(on-camera): And they said, a shot of adrenaline in your arm. They were not kidding. I wouldn't admit to being afraid, but they were very impressive creatures.
(voice-over): Creatures that there are now more and more reasons to try and protect.
MARQUARDT: Hard to look past that myth. Our thanks to Patrick Oppmann in Cuba.
Now the upsets just keep on coming. World Cup fans around the world, those upsets keeping them on their toes. We'll be live in Qatar next. Stay with us.
MARQUARDT: The excitement is already building for Friday's World Cup matchup between the United States and England. It will be their third ever meeting in the World Cup. And this year's tournament has already been full of surprises and upsets. Right now, Brazil is beating Serbia two nil. And we may have just seen the goal of the tournament. Their second goal, an incredible scissor kick. Don Riddell, host of CNN World Sport is in Doha. Don, it's been a very exciting day, starting with Portugal striker Cristiano Ronaldo making history.
DON RIDDELL, CNN HOST, WORLD SPORT: Yes, absolutely. Of course, everybody knows about Ronaldo. Excuse me. It sounds like I've been cheering a lot. I wonder why. Yes, Ronaldo scoring a penalty in Portugal's 3-2 win against Ghana today, making him the first man to score in five different World Cups. He's also now the oldest and youngest goal scorer for Portugal at the World Cup.
And what do you know? When he was 21, he started with a penalty. And at the age of 37 today, he got another penalty. There's a lot of drama going on with Ronaldo at the moment. I think he and his team will be glad they've got this first game out the way and it's a win. And hopefully they can go on at least he's hoping and win the World Cup, which is the one trophy that alluded him.
MARQUARDT: Let's look ahead to tomorrow. What do you expect between this head-to-head between the U.S. and England.
RIDDELL: Well, it has the potential to be an absolutely epic. It's only the third time they've played in the World Cup. The Americans beat England back in 1950, which was a huge upset they drew when they played in 2010. You know, these players all know each other. Five of the American players play in the Premier League, so I would expect it to be very competitive. And it is projected to be the most watched game of soccer in U.S. broadcast history.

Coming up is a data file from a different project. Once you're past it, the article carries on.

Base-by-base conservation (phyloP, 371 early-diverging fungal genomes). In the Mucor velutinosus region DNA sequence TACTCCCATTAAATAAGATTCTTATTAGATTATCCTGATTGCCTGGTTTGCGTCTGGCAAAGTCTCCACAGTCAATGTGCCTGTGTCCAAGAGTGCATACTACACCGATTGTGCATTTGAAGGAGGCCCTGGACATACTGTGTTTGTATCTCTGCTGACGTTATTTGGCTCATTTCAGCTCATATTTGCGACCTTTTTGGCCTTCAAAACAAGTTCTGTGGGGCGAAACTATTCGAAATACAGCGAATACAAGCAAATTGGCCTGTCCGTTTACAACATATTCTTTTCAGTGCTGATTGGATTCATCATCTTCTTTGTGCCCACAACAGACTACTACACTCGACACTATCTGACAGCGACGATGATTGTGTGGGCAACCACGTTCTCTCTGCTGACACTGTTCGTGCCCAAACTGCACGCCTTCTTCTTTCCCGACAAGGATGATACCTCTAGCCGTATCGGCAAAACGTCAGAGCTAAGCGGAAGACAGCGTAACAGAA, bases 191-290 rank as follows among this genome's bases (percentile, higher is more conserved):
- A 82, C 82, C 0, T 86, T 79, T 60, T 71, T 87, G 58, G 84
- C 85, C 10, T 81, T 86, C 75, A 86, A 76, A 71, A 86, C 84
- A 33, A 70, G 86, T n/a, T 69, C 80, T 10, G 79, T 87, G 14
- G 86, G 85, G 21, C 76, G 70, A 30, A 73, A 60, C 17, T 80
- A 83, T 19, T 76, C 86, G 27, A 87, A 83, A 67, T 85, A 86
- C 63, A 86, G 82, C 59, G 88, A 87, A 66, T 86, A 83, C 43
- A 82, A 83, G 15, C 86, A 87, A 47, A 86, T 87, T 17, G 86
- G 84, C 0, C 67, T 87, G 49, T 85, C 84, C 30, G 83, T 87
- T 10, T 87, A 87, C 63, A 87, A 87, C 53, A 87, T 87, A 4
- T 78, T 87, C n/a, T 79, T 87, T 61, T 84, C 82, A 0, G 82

Of course, it's coming on Black Friday, the day after Thanksgiving in the United States. So a huge television audience, a lot of excitement around this game. And who knows what will happen. England started off with a big win against Iran, winning 6-2. The Americans lost a winning position against Wales in their opening game.
So the Americans really looking to get something more out of this match. But I think it really should be a great game done.
MARQUARDT: Don Riddell, we are very envious of that assignment. It has been a terrific tournament so far. Don Riddell in Doha, thank you so much.
MARQUARDT: Well, another Thanksgiving Day tradition is the National Dog Show. We'll tell you which pup was crown top dog, that's next.
MARQUARDT: There's a new top dog in town. The 21st Annual National Dog Show has a champion, and his name is Winston.
(BEGIN VIDEO CLIP)
UNIDENTIFIED FEMALE: The French bulldog.
UNIDENTIFIED MALE: Oh, David, you were right. And look at this. No one happier. They have cornered the market on energy, enthusiasm, and just pure spark.
(END VIDEO CLIP)
MARQUARDT: Look at Winston. What a good boy. The French bulldog is co- owned by L.A. Chargers defensive linemen Morgan Fox. This breed has been best in show in that lineup three times, but has never claimed victory. Now, this year's competition also included three new breeds the Bracco Italiano, the Russian Toy and the Mudi.
Now, the National Dog Show takes place every year, the weekend before Thanksgiving and then airs on Thanksgiving Day.
Now, let's talk about nine lives. TSA agents in Orlando found a real cat stuffed inside a piece of luggage. The agents discovered the kitty last week as the suitcase rolled through security. The flight originated at New York's JFK Airport, and the cat, named Smells, thankfully survived the three-hour journey unharmed. The passenger who owns the luggage later told TSA that the pet belonged to another member of the household and that it must have snuck into the suitcase.
That does it for me. I'm Alex Marquardt. Thank you so much for joining me on this special edition of CNN NEWSROOM. Wishing you all a very happy Thanksgiving. Take care.